September 2022, Virtual
September 29 2022, Virtual
Now in its 27th year, the Business Travel Awards
Travel buyers need to tailor their communications to different types of travellers to successfully influence or “nudge” their booking behaviour.
During a panel session on how to “encourage travellers to choose smarter behaviour” at the Business Travel Show in London, there was agreement that messages should be varied for different types of traveller, instead of using “blanket” communication for an entire organisation.
Communications sent to frequent road warriors should be different to the occasional traveller or new employee who are likely to be less familiar with the organisation’s travel programme and policy.
Mark Cuschieri, global travel lead at Swiss bank UBS, said he considered himself to be an “internal marketeer” who was trying to “get people to do the right thing”.
Cuschieri added his department had been trying to “better understand travellers and their experiences” over the last year.
“When people are booking off-channel, we will go to them,” he said. “Historically we would have gone to them with a stick but now we ask why. Nine times out of ten they will say they just didn’t know. Our tone of voice has changed and we have far more empathy with travellers today.”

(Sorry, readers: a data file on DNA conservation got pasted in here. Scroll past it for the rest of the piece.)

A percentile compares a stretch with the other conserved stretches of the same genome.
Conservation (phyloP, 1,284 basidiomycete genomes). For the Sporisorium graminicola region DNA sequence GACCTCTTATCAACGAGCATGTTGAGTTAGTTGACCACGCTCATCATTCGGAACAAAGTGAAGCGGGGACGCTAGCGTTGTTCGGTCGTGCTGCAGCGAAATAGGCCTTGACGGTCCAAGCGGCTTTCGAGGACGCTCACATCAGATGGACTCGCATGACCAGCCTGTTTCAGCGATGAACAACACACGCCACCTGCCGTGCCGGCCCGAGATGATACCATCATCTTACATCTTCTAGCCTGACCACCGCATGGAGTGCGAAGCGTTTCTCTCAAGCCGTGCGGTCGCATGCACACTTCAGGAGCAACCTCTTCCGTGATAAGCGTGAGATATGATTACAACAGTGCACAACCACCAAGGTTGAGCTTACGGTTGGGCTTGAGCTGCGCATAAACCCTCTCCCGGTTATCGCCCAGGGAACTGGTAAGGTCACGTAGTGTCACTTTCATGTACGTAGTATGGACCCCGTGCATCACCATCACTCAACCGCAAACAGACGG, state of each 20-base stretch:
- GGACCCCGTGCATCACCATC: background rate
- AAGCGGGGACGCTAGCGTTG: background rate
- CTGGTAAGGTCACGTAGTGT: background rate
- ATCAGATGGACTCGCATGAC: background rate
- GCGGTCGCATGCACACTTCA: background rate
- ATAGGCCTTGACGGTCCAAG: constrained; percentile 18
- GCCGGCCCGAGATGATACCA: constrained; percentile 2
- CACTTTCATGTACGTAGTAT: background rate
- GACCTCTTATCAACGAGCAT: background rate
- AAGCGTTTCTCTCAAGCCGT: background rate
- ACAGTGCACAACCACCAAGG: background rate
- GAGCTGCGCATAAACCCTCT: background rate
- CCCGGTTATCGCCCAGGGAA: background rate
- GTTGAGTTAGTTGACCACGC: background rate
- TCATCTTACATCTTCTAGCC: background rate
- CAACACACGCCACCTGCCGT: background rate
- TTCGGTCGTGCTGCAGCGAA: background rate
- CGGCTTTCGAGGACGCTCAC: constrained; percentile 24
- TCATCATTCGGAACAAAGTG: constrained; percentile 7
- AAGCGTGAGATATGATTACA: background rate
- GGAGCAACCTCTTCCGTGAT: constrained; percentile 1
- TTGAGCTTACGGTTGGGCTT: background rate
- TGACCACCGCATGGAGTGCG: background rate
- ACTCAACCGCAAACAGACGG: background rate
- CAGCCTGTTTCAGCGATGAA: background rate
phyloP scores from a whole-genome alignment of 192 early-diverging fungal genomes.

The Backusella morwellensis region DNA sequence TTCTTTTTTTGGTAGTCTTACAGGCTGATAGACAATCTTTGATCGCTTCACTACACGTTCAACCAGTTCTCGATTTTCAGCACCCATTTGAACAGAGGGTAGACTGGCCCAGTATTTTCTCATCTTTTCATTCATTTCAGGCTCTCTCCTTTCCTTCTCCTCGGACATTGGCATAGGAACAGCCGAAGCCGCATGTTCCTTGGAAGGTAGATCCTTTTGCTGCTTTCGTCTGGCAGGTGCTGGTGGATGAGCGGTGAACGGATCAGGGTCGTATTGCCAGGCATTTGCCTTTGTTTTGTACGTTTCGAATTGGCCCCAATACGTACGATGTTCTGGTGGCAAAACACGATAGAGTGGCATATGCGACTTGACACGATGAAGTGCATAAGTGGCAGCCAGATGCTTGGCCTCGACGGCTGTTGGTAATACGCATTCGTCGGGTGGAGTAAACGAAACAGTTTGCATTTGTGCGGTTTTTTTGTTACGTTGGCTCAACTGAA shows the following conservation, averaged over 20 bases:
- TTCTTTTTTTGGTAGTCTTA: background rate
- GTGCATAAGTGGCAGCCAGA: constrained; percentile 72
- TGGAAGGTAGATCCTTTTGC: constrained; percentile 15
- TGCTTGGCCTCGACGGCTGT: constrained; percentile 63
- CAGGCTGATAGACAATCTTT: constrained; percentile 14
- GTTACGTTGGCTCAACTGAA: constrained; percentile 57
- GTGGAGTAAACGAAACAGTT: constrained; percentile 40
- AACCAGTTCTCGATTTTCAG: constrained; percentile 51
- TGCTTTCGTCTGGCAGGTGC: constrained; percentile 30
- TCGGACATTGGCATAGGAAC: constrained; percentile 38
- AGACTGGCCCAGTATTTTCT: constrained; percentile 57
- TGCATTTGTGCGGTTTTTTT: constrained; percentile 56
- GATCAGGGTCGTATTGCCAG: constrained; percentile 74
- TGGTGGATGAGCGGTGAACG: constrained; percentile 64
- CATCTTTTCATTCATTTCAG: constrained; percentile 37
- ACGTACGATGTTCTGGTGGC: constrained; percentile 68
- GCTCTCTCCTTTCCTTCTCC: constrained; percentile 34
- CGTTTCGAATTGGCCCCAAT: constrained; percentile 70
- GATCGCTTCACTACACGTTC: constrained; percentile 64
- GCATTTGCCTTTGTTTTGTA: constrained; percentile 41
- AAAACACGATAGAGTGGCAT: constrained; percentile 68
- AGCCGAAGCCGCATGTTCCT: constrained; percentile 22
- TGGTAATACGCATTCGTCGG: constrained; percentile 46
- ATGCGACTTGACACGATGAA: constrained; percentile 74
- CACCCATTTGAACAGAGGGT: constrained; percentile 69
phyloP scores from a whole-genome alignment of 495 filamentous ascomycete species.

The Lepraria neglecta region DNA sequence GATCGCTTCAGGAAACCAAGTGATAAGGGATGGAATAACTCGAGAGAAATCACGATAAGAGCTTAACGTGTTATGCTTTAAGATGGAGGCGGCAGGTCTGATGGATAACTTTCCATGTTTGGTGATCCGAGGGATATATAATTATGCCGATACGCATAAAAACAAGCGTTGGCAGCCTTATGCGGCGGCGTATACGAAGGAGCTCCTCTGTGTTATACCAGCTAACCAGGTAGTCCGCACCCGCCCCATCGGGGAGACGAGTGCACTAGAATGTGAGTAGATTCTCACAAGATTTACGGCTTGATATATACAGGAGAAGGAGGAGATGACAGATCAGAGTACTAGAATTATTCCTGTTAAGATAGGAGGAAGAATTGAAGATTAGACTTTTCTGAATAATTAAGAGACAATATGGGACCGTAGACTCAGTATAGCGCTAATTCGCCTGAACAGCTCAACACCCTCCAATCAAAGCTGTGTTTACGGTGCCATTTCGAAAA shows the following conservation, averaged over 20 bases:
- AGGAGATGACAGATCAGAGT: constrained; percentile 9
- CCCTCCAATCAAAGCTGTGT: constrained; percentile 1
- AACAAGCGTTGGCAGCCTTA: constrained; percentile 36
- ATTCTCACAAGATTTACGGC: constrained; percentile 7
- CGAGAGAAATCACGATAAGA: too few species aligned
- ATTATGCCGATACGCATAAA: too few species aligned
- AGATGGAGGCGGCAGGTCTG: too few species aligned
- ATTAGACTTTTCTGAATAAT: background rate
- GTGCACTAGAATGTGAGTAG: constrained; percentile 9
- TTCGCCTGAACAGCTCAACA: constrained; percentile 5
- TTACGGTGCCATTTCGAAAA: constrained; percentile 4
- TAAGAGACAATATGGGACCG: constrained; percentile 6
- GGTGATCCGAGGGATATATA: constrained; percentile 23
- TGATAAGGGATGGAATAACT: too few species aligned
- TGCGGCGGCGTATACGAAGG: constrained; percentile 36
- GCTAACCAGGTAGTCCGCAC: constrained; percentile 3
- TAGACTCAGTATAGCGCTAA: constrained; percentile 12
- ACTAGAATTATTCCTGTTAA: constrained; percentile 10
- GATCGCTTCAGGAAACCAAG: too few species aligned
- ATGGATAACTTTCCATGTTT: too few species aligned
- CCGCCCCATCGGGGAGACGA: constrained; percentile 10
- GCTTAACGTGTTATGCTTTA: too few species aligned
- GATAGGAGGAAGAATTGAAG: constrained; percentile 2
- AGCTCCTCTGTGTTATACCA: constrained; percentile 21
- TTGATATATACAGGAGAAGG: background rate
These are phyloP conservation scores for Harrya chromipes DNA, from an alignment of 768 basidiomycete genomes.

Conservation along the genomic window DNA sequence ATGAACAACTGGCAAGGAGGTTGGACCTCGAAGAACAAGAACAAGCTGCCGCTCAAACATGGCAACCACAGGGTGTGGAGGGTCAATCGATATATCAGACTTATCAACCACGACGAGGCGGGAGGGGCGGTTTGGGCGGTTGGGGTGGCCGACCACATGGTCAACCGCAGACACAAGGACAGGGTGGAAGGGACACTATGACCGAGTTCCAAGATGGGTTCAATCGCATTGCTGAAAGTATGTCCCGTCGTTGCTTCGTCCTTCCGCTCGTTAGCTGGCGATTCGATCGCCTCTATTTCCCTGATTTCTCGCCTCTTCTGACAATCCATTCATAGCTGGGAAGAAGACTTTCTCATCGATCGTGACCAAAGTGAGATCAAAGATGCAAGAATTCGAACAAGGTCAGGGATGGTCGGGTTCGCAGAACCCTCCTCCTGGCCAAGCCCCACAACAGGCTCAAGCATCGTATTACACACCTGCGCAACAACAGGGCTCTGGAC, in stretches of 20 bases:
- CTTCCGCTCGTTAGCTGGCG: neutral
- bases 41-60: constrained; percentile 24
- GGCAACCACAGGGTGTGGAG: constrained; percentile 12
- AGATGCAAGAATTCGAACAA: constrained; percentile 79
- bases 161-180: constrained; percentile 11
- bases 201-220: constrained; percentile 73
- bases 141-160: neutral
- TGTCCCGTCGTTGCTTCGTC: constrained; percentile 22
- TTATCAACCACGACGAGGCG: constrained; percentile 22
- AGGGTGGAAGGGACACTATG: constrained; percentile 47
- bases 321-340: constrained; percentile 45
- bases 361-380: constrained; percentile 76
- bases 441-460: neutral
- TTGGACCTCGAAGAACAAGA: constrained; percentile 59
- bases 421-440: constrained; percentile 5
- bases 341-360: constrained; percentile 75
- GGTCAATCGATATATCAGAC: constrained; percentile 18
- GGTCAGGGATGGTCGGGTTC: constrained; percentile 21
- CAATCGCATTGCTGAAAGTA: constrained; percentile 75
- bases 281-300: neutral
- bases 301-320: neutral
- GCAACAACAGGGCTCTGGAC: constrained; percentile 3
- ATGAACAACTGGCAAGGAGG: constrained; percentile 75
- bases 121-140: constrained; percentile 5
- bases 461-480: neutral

Trevor Elswood (pictured), chief commercial officer for Capita Travel and Events, added: “Road warriors perform really well for per-trip expenditure. But newcomers and infrequent travellers have some of the highest costs. You need different messages for these groups.”
Elswood said there needed to be “smarter organisational behaviour” which also took into account the revenue and productivity generated by travel and not just the cost of the trip.
He highlighted cutting the amount of face-to-face internal meetings as an effective way for UK firms to reduce travel spending.
“There are people who habitually hold internal monthly meetings but if you just change it to six weeks, you can reduce your budget by 20 per cent,” he said. “It’s about having a different way of thinking and technology can help you to do this.”
Chris Baker, managing director EMEA for SAP Concur, advised buyers to look at the behaviour and data from “experienced road warriors” to gain more insight, which could then be used to talk to other types of travellers.
Behavioural science expert Steve Martin, director of Influence at Work, added that it was important to “identify the mindset” of different groups of travellers to ensure they were “receptive” to communication from the travel department.
“People are not walking around thinking about travel,” he said. “Their receptivity depends on their persona – you need to be using the digital message that’s most likely to influence that person.”